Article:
Therefore, embodiments of the present invention are designed to efficiently harmonize the integration of printed text information with the advantages of wireless capability such that individuals who prefer or are more comfortable with a paper form of Q&A or menus that they can hold in their hands, and read in large format, can still capitalize on the benefits of wireless electronic data transfer.
In the embodiment shown in
As shown in the embodiment of
A transceiver 116 is operably coupled to the array of selection inputs 112. In various embodiments, the transceiver includes a radio frequency identification (RFID) chip component. And, in various embodiments, the RFID includes a dual interface RFID having a contact interface and a contact-less or wireless interface. The invention, however, is not so limited. The transceiver is operable to communicate radio frequency (RF) signals 125 with a remote terminal 130. By way of example and not by way of limitation, the remote terminal 130 can include an access point (AP) in a packet-switched Internet protocol (IP) environment or a base station such as in circuit-switch cellular network environment.
In the embodiment of
As shown in the embodiment of
As shown in the embodiment of
In various embodiments, as shown in
As will be discussed in more detail in connection with
In various embodiments discussed below, the sheet format housing includes at least one area available to physically write text or to post/attach labels to be associated with a selection input. And, in various embodiments, a portable wireless data device is provided with an audio functionality. That is, an audio chip (shown in
As shown in the embodiment of
As shown in the embodiment of
The embodiment of
Embodiments of the invention include a connection from the array matrix of inputs 311 to a wireless transceiver 330. The connection is illustrated through the microcontroller 322, via connections 326. As shown in the embodiment of
In the embodiment of
As one of ordinary skill in the art will understand, the technology known as the Radio Frequency Identification (RFID) has the merits of both wireless communication and bar-coding. RFID technology has been used in animal tracking, security cards and inventory/asset management. RFID transponders read and write digital data wirelessly without internal power, drawing power from the radio frequency wave used for data communication. Most common RFID tags use IC chips having only contact-less radio frequency interfaces.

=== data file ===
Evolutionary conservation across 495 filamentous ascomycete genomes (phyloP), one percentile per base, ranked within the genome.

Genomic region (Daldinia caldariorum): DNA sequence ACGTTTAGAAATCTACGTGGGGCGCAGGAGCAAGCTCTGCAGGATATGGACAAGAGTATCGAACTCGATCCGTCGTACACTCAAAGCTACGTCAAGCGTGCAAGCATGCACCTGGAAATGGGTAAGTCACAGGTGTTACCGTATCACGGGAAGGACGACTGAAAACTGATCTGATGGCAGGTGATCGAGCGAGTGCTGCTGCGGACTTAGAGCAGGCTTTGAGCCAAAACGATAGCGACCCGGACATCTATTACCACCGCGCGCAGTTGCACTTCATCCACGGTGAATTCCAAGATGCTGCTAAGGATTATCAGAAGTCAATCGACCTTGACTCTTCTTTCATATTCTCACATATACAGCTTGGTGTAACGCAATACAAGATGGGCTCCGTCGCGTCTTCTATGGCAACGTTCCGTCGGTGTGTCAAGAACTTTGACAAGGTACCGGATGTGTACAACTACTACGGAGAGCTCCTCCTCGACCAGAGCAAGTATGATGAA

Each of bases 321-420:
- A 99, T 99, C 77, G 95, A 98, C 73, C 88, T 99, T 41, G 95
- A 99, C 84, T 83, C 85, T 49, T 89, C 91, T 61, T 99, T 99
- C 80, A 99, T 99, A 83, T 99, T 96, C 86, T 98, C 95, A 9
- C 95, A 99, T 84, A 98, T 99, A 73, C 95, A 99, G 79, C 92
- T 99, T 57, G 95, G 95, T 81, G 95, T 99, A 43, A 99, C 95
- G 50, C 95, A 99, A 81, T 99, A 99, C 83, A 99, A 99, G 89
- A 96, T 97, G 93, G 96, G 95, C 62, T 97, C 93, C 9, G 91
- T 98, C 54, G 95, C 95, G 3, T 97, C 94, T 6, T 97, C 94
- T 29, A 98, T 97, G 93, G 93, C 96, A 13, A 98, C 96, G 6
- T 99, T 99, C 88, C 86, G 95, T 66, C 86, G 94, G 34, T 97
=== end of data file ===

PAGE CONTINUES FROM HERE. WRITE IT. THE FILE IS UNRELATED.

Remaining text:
Embodiments of the present invention, can employ a dual interface RFID. For example, a next generation of Smart Cards can have both contact and contactless interfaces to interact with the external world. A dual interface RFID chip can significantly enhance design flexibility. Embodiments of the present invention, utilize a dual interface RFID to facilitate the numerous applications described herein.
Embodiments described herein include methods for questionnaire data automation systems that are based on device and system embodiments as described above. That is, various embodiments combine a dual interface RFID technology and low-profile membrane keypads in a customary human interface format such as would be expected in a traditional setting. Embodiments are supported by application software that can collate, archive and share data with any number of database types based on particular implementations or fields of use. In various embodiments, a device facilitates a surveyed individual to answer formatted questions or enter menu selections with the easiness of button pressing in their own convenient manner. Device embodiments can also allow a user, such as a surveyed individual to enter data, make selections, and/or enter input in a manner which is easier than scanning a bar-code label into computers or computer networks, e.g. easier than the detection mechanism required with a bar code scanner.
As shown in
As noted above,
The embodiment of
As shown in the embodiment of
As shown in the embodiment of
Thus, a sheet format housing includes a cover sheet 410 of a graphics design for a specific application which can be printed and applied to (placed over) the array/matrix keypad. As shown in the embodiment of
In various embodiments, all inputs are “live” or enabled such that an actuation, and/or status, of any switch in the matrix will signal the dual interface RFID and be transmitted to a remote terminal/computer (as described above). In these embodiments, application software in a remote terminal/computer (such as 360 in
However, the embodiment, of
By way of example and not by way of limitation, the embodiment of
A parent can pre-select order selections 515, e.g. select permissible order choices. As before, text sections 520 and the inputs 512 associated therewith can further be associated with one or more visual indicators 515 and/or audio functionality. The invention is not so limited.
Once the order selection is completed, an input key section 521 can be employed to store and secure the selection. For example, among the input keys 522 shown, an enter key (ENTER) can be employed to store the selection and move to a “secure” operation. In a “secure” operation, a personal identification number (PIN) can be entered such as by using the numbered keys (1, 2, . . . , etc) among the input keys. A recipient of the device can later enter, among the input keys 522, an appropriate PIN to validate, transmit, authorize, etc., the pre-selected order selections 515. One of ordinary of ordinary skill in the art will appreciate the manner in which embodiments can similarly be applied to gift card, and other pre-selected transactions.